Keroro Gunso 66: Keroro brings us another pair of mildly entertaining if unoriginal segments in this episode, which promises a busy time for Keroro, Giroro and Tamama as they first attempt to rescue the Hinatas from a space TV studio before spying on Natsumi as she goes on a shopping date with Koyuki. I haven’t gone so far as to want to stop watching Keroro, but each passing episode doesn’t really expose me to anything new.
Otogi-jushi Akazukin 18: Even for a show like Akazukin, there’s a point where it can get a bit too ridiculous, and this episode marks that point. Featuring a musical pumpkin, the unwelcome return of the Bremen quartet and some budget-saving flashback/insert song combinations, this episode has very little to recommend it. Just a hint of a reminder that a vague plot exists would be nice.
Red Garden 6-7: Instead of explaining anything (that’s being held in reserve for the final episode) Red Garden continues to throw in more mysteries, adding a hospital of evil, experimental combat life forms girls of some unknown purpose, and revealing that the girls can return to their original lives if Gantz gives them enough points. It’s like a mix of standard Gonzo ideas (sans the mecha) combined with record levels of angst and tedious insert songs, but I must keep watching for now.
Romance of the Three Kingdoms 32: It had to happen eventually; we’ve had so many hilarious episodes of ROTK that it was almost inevitable that a less entertaining one would come along eventually. To be fair, ROTK 32 starts off amusingly enough, but as events move into the infamous battle of Fan Castle, it all becomes a bit weak. Whether you watch this seriously (is there anyone who would do that?) or just for a laugh, this is not one of ROTK’s finer moments.
Shounen Onmyouji 6-7: I never thought I’d say this, but I’m actually enjoying Shounen Onmyouji- it may be entirely predictable and filled with characters who will probably never get the screen time they crave, but at the same time, it’s straightforward fun. These two episodes see monster of the month Kyuuki send out underlings in an attempt to kidnap Akiko- can Masahiro and Mokkun deal with him alone, or will they need to recruit new party members from Seimei’s stock of shikigami?
Magical Girl Lyrical Nanoha StrikerS- A’s to StrikerS 2: Given the relatively large cast of Nanoha, it should perhaps come as no surprise that this chapter largely consists of characters talking whilst the plot (such as it is) advances at a crawl. I’m not entirely sure what is supposed to be going on, other than the fact that some generic enemies are going after artefacts whilst Vita struggles with the memory of some tragic past event.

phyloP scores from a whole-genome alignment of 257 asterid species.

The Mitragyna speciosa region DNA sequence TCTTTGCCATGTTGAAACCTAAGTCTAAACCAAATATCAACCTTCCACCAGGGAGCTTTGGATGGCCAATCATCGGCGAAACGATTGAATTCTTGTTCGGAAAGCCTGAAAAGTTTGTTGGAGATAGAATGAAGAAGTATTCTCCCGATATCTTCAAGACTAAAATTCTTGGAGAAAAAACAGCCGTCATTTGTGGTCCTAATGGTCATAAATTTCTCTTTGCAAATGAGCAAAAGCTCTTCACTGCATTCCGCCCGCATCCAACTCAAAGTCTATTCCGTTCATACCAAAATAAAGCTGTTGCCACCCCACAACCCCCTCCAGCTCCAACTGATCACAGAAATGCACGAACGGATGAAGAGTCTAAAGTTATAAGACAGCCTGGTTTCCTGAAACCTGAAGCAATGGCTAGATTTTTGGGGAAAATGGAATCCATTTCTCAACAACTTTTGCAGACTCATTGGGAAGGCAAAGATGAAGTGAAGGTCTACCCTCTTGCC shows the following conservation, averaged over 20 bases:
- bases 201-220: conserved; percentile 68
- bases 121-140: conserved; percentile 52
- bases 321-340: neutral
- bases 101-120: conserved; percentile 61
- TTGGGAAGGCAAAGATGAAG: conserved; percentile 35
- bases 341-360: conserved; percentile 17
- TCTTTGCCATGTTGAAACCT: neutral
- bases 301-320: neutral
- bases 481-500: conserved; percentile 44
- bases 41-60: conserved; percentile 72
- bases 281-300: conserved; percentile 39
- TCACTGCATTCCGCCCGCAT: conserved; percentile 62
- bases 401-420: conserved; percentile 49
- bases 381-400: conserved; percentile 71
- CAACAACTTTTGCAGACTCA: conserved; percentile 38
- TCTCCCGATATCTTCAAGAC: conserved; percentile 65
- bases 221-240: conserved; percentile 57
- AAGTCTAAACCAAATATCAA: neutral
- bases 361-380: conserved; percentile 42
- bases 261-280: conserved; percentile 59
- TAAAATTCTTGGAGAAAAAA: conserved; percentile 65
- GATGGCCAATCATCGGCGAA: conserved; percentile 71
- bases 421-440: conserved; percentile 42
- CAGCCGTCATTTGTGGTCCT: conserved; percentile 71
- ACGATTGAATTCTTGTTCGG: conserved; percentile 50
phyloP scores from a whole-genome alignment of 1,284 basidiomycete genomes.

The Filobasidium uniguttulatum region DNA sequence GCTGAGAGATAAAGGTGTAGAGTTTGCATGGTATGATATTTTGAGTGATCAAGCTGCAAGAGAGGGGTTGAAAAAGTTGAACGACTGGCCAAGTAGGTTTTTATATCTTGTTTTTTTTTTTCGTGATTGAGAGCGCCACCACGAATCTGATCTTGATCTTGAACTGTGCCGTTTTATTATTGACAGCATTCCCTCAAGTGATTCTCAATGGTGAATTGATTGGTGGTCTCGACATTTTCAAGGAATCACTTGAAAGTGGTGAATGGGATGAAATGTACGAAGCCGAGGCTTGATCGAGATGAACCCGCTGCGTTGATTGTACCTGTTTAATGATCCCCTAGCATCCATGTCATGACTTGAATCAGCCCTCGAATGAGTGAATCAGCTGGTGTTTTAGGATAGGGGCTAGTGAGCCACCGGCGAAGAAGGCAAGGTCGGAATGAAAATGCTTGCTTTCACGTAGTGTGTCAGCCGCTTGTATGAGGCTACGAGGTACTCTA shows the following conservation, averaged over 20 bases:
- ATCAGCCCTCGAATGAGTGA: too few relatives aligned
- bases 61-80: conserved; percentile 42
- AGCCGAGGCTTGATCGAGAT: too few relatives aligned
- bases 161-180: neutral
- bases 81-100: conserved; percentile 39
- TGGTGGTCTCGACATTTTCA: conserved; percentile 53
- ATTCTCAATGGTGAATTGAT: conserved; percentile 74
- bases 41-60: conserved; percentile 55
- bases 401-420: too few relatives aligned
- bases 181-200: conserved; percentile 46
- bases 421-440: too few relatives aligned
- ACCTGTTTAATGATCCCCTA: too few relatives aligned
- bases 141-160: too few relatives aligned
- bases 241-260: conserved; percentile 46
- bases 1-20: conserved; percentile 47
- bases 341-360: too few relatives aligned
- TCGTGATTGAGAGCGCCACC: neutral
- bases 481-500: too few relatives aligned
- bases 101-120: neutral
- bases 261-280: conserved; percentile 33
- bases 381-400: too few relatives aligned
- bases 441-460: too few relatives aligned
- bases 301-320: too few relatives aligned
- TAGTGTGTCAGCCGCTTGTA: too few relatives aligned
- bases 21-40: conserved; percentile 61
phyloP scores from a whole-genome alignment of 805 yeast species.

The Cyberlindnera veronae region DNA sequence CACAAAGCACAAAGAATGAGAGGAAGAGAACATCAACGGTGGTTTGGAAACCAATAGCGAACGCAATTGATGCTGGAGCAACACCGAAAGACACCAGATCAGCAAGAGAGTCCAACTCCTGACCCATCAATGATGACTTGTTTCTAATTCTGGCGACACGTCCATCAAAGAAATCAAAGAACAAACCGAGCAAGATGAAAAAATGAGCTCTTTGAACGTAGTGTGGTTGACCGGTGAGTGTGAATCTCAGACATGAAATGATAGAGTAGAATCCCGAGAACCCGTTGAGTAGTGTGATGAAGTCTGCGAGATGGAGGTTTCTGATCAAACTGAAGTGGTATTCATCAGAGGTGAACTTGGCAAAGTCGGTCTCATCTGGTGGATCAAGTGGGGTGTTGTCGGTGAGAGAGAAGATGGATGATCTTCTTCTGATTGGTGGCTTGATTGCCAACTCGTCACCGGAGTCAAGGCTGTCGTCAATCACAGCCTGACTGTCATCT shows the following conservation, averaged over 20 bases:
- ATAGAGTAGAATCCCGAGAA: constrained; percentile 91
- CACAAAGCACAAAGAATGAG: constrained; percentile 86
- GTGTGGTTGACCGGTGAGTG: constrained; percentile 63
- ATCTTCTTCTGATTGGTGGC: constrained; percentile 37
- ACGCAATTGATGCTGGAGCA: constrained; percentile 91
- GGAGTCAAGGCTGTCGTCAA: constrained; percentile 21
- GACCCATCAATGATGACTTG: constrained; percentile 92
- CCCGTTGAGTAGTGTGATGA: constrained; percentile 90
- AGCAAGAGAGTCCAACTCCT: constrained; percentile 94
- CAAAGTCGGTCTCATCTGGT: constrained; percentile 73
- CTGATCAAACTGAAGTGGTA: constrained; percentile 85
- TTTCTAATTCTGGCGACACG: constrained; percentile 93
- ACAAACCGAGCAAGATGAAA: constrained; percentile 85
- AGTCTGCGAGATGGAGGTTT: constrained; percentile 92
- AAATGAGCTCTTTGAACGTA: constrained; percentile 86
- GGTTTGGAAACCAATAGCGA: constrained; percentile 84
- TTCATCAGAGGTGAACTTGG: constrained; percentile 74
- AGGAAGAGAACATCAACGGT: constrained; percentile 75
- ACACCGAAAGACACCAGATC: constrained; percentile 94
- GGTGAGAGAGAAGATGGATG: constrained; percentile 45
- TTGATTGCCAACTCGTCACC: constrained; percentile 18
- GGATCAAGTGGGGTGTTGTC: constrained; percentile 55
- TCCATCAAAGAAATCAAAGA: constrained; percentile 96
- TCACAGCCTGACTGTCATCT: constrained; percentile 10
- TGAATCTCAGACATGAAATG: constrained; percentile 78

REC 18-19: Every series needs a swimsuit segment, and chapter eighteen marks REC’s efforts in that area, offering the usual bikini service, romantic misunderstandings and a few panels that seem more suited to an adult series. After that short break, nineteen changes direction entirely by including a heist at a post office (to be honest, I was expecting the whole thing to be publicity stunt) before introducing yet another new character intent on breaking Aka and Matsumaru up. I can’t help feeling that another wave of angst is on the horizon.
The Melancholy of Haruhi Suzumiya 5.1-6.2: After the refreshing change that was volume four, Haruhi is back to standalone stories presented in no particular order. Volume five contains three longer stories- Endless Eight, the tale of a never-ending summer vacation; The Day of Sagittarius, a computer game showdown between the SOS Brigade and the Computer Club (as seen in the anime) and Snow Mountain Syndrome, in which our leads go on a skiing holiday, only to get trapped in a mysterious mansion. Unfortunately, all of these chapters suffer from the same problem- despite the relatively interesting setup, the resolution is always too swift and arbitrary to provide any real satisfaction.
Volume six marks a return to some shorter stories, with the first two chapters corresponding to anime episodes twelve (Live A Live) and one (Asahina Mikuru’s adventure Episode 0, aka the movie). Neither are particularly bad, but by the time you reach the sixth volume, you start to want a little more character and story development.